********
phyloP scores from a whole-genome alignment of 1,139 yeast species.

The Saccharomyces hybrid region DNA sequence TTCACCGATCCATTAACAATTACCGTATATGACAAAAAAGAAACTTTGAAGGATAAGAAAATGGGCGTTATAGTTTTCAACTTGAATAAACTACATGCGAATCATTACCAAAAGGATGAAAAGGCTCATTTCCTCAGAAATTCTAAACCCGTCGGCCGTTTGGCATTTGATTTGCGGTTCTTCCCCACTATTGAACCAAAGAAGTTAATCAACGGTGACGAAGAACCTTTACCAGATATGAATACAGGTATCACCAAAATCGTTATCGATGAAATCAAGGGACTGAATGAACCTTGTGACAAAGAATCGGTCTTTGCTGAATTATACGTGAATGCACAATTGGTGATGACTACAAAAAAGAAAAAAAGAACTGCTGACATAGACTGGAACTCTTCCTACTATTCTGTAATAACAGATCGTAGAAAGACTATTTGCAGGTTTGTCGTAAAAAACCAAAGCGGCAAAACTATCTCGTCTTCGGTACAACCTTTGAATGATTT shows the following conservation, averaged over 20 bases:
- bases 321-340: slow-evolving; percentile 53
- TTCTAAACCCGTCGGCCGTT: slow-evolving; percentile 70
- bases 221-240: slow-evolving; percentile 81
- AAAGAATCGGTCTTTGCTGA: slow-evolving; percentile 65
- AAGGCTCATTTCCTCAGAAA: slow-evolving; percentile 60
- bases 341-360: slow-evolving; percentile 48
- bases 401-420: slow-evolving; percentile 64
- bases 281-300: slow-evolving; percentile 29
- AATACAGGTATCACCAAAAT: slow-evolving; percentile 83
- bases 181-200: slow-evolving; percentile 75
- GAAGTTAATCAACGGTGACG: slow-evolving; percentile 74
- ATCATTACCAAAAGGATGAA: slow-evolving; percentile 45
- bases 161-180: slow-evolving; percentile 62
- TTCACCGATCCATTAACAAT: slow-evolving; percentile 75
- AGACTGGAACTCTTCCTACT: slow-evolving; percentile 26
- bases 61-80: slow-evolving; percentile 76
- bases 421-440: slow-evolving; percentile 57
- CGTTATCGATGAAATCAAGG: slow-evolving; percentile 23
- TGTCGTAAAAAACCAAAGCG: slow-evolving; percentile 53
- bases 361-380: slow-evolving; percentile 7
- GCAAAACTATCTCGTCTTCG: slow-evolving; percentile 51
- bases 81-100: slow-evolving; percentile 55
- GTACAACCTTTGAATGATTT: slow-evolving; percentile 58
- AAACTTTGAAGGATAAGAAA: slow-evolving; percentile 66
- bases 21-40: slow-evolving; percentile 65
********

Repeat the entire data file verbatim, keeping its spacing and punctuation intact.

phyloP scores from a whole-genome alignment of 1,139 yeast species.

The Saccharomyces hybrid region DNA sequence TTCACCGATCCATTAACAATTACCGTATATGACAAAAAAGAAACTTTGAAGGATAAGAAAATGGGCGTTATAGTTTTCAACTTGAATAAACTACATGCGAATCATTACCAAAAGGATGAAAAGGCTCATTTCCTCAGAAATTCTAAACCCGTCGGCCGTTTGGCATTTGATTTGCGGTTCTTCCCCACTATTGAACCAAAGAAGTTAATCAACGGTGACGAAGAACCTTTACCAGATATGAATACAGGTATCACCAAAATCGTTATCGATGAAATCAAGGGACTGAATGAACCTTGTGACAAAGAATCGGTCTTTGCTGAATTATACGTGAATGCACAATTGGTGATGACTACAAAAAAGAAAAAAAGAACTGCTGACATAGACTGGAACTCTTCCTACTATTCTGTAATAACAGATCGTAGAAAGACTATTTGCAGGTTTGTCGTAAAAAACCAAAGCGGCAAAACTATCTCGTCTTCGGTACAACCTTTGAATGATTT shows the following conservation, averaged over 20 bases:
- bases 321-340: slow-evolving; percentile 53
- TTCTAAACCCGTCGGCCGTT: slow-evolving; percentile 70
- bases 221-240: slow-evolving; percentile 81
- AAAGAATCGGTCTTTGCTGA: slow-evolving; percentile 65
- AAGGCTCATTTCCTCAGAAA: slow-evolving; percentile 60
- bases 341-360: slow-evolving; percentile 48
- bases 401-420: slow-evolving; percentile 64
- bases 281-300: slow-evolving; percentile 29
- AATACAGGTATCACCAAAAT: slow-evolving; percentile 83
- bases 181-200: slow-evolving; percentile 75
- GAAGTTAATCAACGGTGACG: slow-evolving; percentile 74
- ATCATTACCAAAAGGATGAA: slow-evolving; percentile 45
- bases 161-180: slow-evolving; percentile 62
- TTCACCGATCCATTAACAAT: slow-evolving; percentile 75
- AGACTGGAACTCTTCCTACT: slow-evolving; percentile 26
- bases 61-80: slow-evolving; percentile 76
- bases 421-440: slow-evolving; percentile 57
- CGTTATCGATGAAATCAAGG: slow-evolving; percentile 23
- TGTCGTAAAAAACCAAAGCG: slow-evolving; percentile 53
- bases 361-380: slow-evolving; percentile 7
- GCAAAACTATCTCGTCTTCG: slow-evolving; percentile 51
- bases 81-100: slow-evolving; percentile 55
- GTACAACCTTTGAATGATTT: slow-evolving; percentile 58
- AAACTTTGAAGGATAAGAAA: slow-evolving; percentile 66
- bases 21-40: slow-evolving; percentile 65